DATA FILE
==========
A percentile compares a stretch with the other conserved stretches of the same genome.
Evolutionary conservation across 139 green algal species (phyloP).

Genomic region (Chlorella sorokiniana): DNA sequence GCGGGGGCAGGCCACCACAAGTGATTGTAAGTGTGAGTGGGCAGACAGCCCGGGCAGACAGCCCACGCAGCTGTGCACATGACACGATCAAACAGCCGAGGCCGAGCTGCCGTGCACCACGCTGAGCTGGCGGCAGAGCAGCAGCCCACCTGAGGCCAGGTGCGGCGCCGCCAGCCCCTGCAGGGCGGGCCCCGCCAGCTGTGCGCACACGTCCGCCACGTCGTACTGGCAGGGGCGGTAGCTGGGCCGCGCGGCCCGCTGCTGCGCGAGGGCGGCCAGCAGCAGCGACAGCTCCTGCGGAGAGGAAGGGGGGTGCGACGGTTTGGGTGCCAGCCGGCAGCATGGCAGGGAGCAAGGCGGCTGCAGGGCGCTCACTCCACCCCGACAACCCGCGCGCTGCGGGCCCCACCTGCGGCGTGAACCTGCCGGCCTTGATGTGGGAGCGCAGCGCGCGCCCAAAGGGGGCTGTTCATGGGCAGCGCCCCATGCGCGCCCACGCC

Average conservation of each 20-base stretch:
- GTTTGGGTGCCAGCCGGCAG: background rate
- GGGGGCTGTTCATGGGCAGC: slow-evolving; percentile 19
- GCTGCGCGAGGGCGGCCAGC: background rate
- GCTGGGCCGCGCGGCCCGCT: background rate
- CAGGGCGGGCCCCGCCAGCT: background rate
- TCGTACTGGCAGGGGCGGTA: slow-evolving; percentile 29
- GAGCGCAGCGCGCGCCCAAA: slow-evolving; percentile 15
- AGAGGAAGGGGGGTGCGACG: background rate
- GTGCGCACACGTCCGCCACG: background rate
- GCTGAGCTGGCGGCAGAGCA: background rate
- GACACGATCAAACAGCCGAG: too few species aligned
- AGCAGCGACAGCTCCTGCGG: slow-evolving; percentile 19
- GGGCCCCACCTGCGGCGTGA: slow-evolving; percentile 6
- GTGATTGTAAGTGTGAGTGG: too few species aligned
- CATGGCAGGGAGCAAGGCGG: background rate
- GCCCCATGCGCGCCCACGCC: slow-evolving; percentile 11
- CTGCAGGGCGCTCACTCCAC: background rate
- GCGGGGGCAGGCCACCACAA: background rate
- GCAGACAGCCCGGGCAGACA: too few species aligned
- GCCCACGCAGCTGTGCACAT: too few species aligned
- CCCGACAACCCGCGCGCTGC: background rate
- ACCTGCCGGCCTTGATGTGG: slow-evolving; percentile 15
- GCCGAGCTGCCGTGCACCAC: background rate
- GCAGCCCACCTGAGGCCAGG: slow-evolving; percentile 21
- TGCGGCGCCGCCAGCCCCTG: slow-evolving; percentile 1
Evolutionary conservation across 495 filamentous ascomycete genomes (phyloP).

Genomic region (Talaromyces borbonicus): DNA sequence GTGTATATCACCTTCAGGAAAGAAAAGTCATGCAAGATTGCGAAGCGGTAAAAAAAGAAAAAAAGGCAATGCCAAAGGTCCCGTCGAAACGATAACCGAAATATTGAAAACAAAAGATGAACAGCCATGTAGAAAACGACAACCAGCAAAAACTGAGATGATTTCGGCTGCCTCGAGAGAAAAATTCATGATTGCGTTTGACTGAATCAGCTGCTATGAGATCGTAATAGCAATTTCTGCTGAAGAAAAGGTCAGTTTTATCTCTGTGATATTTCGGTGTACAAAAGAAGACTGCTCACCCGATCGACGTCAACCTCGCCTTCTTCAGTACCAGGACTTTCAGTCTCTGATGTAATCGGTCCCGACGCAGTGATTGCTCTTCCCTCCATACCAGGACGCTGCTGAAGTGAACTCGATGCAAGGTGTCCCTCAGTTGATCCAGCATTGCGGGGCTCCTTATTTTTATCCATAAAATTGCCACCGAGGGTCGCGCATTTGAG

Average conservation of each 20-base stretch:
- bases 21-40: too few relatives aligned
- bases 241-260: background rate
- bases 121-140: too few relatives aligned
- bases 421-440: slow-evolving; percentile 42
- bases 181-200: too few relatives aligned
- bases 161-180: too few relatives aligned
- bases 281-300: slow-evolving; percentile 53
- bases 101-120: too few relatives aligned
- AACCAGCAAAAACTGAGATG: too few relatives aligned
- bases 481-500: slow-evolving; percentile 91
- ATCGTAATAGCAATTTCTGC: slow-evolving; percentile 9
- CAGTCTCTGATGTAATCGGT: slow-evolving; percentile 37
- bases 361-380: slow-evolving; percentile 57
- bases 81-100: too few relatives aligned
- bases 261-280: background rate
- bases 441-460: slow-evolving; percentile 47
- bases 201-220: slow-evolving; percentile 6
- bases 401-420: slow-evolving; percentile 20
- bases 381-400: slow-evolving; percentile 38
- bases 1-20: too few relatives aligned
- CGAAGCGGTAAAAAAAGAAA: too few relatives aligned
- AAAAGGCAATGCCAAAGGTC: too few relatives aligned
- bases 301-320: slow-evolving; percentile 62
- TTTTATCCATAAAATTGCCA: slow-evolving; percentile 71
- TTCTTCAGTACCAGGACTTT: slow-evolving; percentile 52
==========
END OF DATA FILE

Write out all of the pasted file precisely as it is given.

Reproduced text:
A percentile compares a stretch with the other conserved stretches of the same genome.
Evolutionary conservation across 139 green algal species (phyloP).

Genomic region (Chlorella sorokiniana): DNA sequence GCGGGGGCAGGCCACCACAAGTGATTGTAAGTGTGAGTGGGCAGACAGCCCGGGCAGACAGCCCACGCAGCTGTGCACATGACACGATCAAACAGCCGAGGCCGAGCTGCCGTGCACCACGCTGAGCTGGCGGCAGAGCAGCAGCCCACCTGAGGCCAGGTGCGGCGCCGCCAGCCCCTGCAGGGCGGGCCCCGCCAGCTGTGCGCACACGTCCGCCACGTCGTACTGGCAGGGGCGGTAGCTGGGCCGCGCGGCCCGCTGCTGCGCGAGGGCGGCCAGCAGCAGCGACAGCTCCTGCGGAGAGGAAGGGGGGTGCGACGGTTTGGGTGCCAGCCGGCAGCATGGCAGGGAGCAAGGCGGCTGCAGGGCGCTCACTCCACCCCGACAACCCGCGCGCTGCGGGCCCCACCTGCGGCGTGAACCTGCCGGCCTTGATGTGGGAGCGCAGCGCGCGCCCAAAGGGGGCTGTTCATGGGCAGCGCCCCATGCGCGCCCACGCC

Average conservation of each 20-base stretch:
- GTTTGGGTGCCAGCCGGCAG: background rate
- GGGGGCTGTTCATGGGCAGC: slow-evolving; percentile 19
- GCTGCGCGAGGGCGGCCAGC: background rate
- GCTGGGCCGCGCGGCCCGCT: background rate
- CAGGGCGGGCCCCGCCAGCT: background rate
- TCGTACTGGCAGGGGCGGTA: slow-evolving; percentile 29
- GAGCGCAGCGCGCGCCCAAA: slow-evolving; percentile 15
- AGAGGAAGGGGGGTGCGACG: background rate
- GTGCGCACACGTCCGCCACG: background rate
- GCTGAGCTGGCGGCAGAGCA: background rate
- GACACGATCAAACAGCCGAG: too few species aligned
- AGCAGCGACAGCTCCTGCGG: slow-evolving; percentile 19
- GGGCCCCACCTGCGGCGTGA: slow-evolving; percentile 6
- GTGATTGTAAGTGTGAGTGG: too few species aligned
- CATGGCAGGGAGCAAGGCGG: background rate
- GCCCCATGCGCGCCCACGCC: slow-evolving; percentile 11
- CTGCAGGGCGCTCACTCCAC: background rate
- GCGGGGGCAGGCCACCACAA: background rate
- GCAGACAGCCCGGGCAGACA: too few species aligned
- GCCCACGCAGCTGTGCACAT: too few species aligned
- CCCGACAACCCGCGCGCTGC: background rate
- ACCTGCCGGCCTTGATGTGG: slow-evolving; percentile 15
- GCCGAGCTGCCGTGCACCAC: background rate
- GCAGCCCACCTGAGGCCAGG: slow-evolving; percentile 21
- TGCGGCGCCGCCAGCCCCTG: slow-evolving; percentile 1
Evolutionary conservation across 495 filamentous ascomycete genomes (phyloP).

Genomic region (Talaromyces borbonicus): DNA sequence GTGTATATCACCTTCAGGAAAGAAAAGTCATGCAAGATTGCGAAGCGGTAAAAAAAGAAAAAAAGGCAATGCCAAAGGTCCCGTCGAAACGATAACCGAAATATTGAAAACAAAAGATGAACAGCCATGTAGAAAACGACAACCAGCAAAAACTGAGATGATTTCGGCTGCCTCGAGAGAAAAATTCATGATTGCGTTTGACTGAATCAGCTGCTATGAGATCGTAATAGCAATTTCTGCTGAAGAAAAGGTCAGTTTTATCTCTGTGATATTTCGGTGTACAAAAGAAGACTGCTCACCCGATCGACGTCAACCTCGCCTTCTTCAGTACCAGGACTTTCAGTCTCTGATGTAATCGGTCCCGACGCAGTGATTGCTCTTCCCTCCATACCAGGACGCTGCTGAAGTGAACTCGATGCAAGGTGTCCCTCAGTTGATCCAGCATTGCGGGGCTCCTTATTTTTATCCATAAAATTGCCACCGAGGGTCGCGCATTTGAG

Average conservation of each 20-base stretch:
- bases 21-40: too few relatives aligned
- bases 241-260: background rate
- bases 121-140: too few relatives aligned
- bases 421-440: slow-evolving; percentile 42
- bases 181-200: too few relatives aligned
- bases 161-180: too few relatives aligned
- bases 281-300: slow-evolving; percentile 53
- bases 101-120: too few relatives aligned
- AACCAGCAAAAACTGAGATG: too few relatives aligned
- bases 481-500: slow-evolving; percentile 91
- ATCGTAATAGCAATTTCTGC: slow-evolving; percentile 9
- CAGTCTCTGATGTAATCGGT: slow-evolving; percentile 37
- bases 361-380: slow-evolving; percentile 57
- bases 81-100: too few relatives aligned
- bases 261-280: background rate
- bases 441-460: slow-evolving; percentile 47
- bases 201-220: slow-evolving; percentile 6
- bases 401-420: slow-evolving; percentile 20
- bases 381-400: slow-evolving; percentile 38
- bases 1-20: too few relatives aligned
- CGAAGCGGTAAAAAAAGAAA: too few relatives aligned
- AAAAGGCAATGCCAAAGGTC: too few relatives aligned
- bases 301-320: slow-evolving; percentile 62
- TTTTATCCATAAAATTGCCA: slow-evolving; percentile 71
- TTCTTCAGTACCAGGACTTT: slow-evolving; percentile 52